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Me Curriculum Redesign Through An Assessment Process

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2004 Annual Conference


Salt Lake City, Utah

Publication Date

June 20, 2004

Start Date

June 20, 2004

End Date

June 23, 2004



Conference Session

Trends in ME Education Poster Session

Page Count


Page Numbers

9.901.1 - 9.901.15



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Paper Authors

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Ramana Pidaparti

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Hasan Akay

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NOTE: The first page of text has been automatically extracted and included below in lieu of an abstract

Session 1566

ME Curriculum Redesign Through an Assessment Process

Ramana M. Pidaparti and Hasan U. Akay

Department of Mechanical Engineering Purdue School of Engineering and Technology Indiana University-Purdue University Indianapolis (IUPUI) Indianapolis, IN 46202 Email: and

Abstract The curriculum at the Department of Mechanical Engineering at IUPUI was redesigned, addressing the ABET 2000 outcomes through a systematic assessment process. Systematic use of the assessment tools for a period of four semesters revealed certain shortcomings in the programs. The changes made to our curriculum address the identified shortcomings. The new curriculum was introduced in Fall 2003 and includes a thermal-fluid systems design course, a seminar component in the capstone design course, a statistics and probability elective, and general education electives better reflecting the cultural and societal outcomes of ABET EAC 2000. We believe that the new B.S.M.E. curriculum better prepares our engineering graduates to readily enter the work force in the 21st century.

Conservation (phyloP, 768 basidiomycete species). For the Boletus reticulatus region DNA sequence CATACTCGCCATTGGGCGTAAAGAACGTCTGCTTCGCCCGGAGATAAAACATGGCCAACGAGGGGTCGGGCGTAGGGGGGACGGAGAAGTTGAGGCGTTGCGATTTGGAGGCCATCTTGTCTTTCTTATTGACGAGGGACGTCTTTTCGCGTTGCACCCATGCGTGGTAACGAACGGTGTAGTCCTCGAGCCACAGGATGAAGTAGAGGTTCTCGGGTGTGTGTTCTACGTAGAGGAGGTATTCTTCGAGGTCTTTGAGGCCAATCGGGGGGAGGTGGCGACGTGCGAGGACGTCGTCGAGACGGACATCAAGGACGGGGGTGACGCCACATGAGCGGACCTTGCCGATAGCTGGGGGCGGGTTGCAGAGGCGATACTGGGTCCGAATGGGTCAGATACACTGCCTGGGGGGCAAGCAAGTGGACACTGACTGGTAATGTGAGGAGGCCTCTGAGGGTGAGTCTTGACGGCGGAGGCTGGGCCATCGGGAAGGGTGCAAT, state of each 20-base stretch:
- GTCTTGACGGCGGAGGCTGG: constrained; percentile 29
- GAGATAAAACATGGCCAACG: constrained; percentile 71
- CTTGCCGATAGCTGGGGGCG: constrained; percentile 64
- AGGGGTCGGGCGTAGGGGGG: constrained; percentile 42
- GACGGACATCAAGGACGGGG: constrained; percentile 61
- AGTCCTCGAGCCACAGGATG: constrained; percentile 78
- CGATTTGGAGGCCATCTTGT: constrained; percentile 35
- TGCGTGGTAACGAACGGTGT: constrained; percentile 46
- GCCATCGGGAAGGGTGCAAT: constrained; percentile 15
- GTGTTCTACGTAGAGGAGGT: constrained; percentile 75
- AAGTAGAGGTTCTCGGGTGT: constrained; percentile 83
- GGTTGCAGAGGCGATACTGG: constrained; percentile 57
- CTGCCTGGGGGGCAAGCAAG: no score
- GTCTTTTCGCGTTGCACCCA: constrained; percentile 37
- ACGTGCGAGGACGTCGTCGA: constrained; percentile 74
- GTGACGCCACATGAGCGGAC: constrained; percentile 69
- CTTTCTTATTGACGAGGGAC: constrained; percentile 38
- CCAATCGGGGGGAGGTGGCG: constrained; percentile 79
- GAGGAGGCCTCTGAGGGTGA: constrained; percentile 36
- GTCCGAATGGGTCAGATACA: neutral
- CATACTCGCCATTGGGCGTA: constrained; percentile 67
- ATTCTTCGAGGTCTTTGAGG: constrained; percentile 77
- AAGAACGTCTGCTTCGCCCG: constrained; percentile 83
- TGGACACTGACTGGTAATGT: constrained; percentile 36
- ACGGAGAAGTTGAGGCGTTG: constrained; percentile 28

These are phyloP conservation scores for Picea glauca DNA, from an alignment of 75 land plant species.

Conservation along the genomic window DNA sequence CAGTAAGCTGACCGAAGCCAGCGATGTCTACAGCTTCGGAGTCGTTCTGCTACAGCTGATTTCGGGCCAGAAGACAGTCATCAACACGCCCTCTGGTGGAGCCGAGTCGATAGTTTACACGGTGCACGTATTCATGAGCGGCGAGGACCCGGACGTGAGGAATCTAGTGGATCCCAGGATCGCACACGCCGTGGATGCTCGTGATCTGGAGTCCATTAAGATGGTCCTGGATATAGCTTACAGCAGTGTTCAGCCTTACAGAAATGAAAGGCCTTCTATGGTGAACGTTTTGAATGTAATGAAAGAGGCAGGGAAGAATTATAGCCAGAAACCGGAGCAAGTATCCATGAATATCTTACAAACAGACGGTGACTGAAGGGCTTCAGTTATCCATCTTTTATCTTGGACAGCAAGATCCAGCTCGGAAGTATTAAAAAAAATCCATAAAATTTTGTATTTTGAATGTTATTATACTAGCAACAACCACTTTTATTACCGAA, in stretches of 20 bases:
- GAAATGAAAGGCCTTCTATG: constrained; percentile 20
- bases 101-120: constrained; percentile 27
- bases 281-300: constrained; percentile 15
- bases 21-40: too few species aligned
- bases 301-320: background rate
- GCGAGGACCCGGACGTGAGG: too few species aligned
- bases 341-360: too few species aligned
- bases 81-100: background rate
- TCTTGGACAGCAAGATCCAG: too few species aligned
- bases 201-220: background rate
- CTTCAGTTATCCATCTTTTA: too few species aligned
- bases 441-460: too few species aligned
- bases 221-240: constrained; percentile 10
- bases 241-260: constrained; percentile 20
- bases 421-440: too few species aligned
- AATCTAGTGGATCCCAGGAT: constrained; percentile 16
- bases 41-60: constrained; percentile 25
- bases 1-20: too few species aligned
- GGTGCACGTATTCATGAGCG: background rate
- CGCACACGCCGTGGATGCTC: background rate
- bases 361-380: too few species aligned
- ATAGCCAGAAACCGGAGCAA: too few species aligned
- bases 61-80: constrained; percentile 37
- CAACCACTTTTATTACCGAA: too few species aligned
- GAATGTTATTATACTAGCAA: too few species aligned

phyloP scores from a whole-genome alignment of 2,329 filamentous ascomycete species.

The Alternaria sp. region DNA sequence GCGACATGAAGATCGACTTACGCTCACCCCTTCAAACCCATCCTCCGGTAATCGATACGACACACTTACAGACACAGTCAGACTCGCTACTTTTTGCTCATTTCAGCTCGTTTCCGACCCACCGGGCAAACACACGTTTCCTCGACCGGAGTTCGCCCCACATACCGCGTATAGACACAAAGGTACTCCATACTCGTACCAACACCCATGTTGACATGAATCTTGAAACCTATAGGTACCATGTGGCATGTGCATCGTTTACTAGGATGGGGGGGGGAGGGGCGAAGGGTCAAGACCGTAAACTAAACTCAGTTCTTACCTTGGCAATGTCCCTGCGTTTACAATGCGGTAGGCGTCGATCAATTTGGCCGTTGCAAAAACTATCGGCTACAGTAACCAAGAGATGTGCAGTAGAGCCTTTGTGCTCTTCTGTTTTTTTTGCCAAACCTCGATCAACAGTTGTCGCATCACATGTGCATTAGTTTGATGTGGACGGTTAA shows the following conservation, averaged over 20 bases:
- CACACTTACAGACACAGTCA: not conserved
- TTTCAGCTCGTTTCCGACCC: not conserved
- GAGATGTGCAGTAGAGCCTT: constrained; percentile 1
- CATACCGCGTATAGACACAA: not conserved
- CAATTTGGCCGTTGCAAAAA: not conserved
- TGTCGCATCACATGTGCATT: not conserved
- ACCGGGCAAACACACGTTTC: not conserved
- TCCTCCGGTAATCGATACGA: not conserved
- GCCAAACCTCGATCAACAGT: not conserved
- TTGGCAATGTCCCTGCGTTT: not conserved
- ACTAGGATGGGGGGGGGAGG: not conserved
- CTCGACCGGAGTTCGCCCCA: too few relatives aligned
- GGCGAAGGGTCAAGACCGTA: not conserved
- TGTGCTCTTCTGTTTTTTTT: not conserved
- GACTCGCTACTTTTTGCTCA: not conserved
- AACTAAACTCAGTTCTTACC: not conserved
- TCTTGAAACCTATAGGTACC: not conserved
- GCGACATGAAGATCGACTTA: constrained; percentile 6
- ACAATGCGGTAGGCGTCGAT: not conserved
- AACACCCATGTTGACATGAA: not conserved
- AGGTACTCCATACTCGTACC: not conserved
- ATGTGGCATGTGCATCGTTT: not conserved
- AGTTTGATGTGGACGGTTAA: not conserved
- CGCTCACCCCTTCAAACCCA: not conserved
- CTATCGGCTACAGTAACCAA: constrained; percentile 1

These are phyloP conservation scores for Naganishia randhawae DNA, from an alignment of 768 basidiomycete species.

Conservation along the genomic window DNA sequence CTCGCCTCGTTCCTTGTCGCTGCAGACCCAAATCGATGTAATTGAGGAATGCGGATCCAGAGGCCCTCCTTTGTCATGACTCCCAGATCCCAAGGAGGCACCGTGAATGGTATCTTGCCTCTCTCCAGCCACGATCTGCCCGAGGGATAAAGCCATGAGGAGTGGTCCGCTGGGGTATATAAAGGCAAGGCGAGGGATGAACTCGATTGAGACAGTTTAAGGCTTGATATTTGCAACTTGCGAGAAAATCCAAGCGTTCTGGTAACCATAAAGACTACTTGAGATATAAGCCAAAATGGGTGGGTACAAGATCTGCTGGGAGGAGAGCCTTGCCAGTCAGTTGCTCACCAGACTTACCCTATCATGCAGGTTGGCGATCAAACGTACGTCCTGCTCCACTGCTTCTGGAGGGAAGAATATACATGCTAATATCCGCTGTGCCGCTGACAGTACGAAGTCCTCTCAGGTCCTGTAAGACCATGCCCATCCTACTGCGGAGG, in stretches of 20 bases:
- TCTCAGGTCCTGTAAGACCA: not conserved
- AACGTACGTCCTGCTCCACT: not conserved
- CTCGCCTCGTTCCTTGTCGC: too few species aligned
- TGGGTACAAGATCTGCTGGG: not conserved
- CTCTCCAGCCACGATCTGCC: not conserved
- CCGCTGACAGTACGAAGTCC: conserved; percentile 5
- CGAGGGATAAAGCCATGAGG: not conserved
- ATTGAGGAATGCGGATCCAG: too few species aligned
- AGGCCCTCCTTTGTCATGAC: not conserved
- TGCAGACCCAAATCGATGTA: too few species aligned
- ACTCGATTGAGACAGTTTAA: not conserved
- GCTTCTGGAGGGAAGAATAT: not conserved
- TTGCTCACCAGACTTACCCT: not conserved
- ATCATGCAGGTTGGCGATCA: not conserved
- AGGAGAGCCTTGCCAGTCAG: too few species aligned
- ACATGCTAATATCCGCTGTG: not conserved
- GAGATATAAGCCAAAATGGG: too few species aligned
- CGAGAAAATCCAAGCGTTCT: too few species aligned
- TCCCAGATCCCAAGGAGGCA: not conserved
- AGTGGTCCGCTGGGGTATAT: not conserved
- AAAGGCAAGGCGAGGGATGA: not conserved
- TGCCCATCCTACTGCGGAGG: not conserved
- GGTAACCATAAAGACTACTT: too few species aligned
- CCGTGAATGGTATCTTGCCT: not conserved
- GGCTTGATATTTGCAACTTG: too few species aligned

Introduction The mission of the Department of Mechanical Engineering at IUPUI is to provide high quality education in mechanical engineering for both undergraduate and graduate students. The Mechanical Engineering B.S. Degree program at Indiana University–Purdue University Indianapolis (IUPUI) has been accredited by ABET since the early 1980s and is currently due for a review in Fall 2004. Recently, there has been a growing emphasis on redefining the curriculum based on an assessment of program outcomes that provide a strong balance of technical background and professional development.

Any curriculum redesign needs to include the Accreditation Board for Engineering and Technology (ABET) 2000 outcomes-based assessment [1]. Engineering educators have been modifying and enhancing the mechanical engineering curriculum through a variety of means including advanced breadth and depth, creative and collaborative process and multidisciplinary projects and experience [2-6]. Murphy and Lineberry [4] discussed the accreditation

Proceedings of the 2004 American Society for Engineering Education Annual Conference & Exposition Copyright © 2004, American Society for Engineering Education

Pidaparti, R., & Akay, H. (2004, June), Me Curriculum Redesign Through An Assessment Process Paper presented at 2004 Annual Conference, Salt Lake City, Utah. 10.18260/1-2--12744

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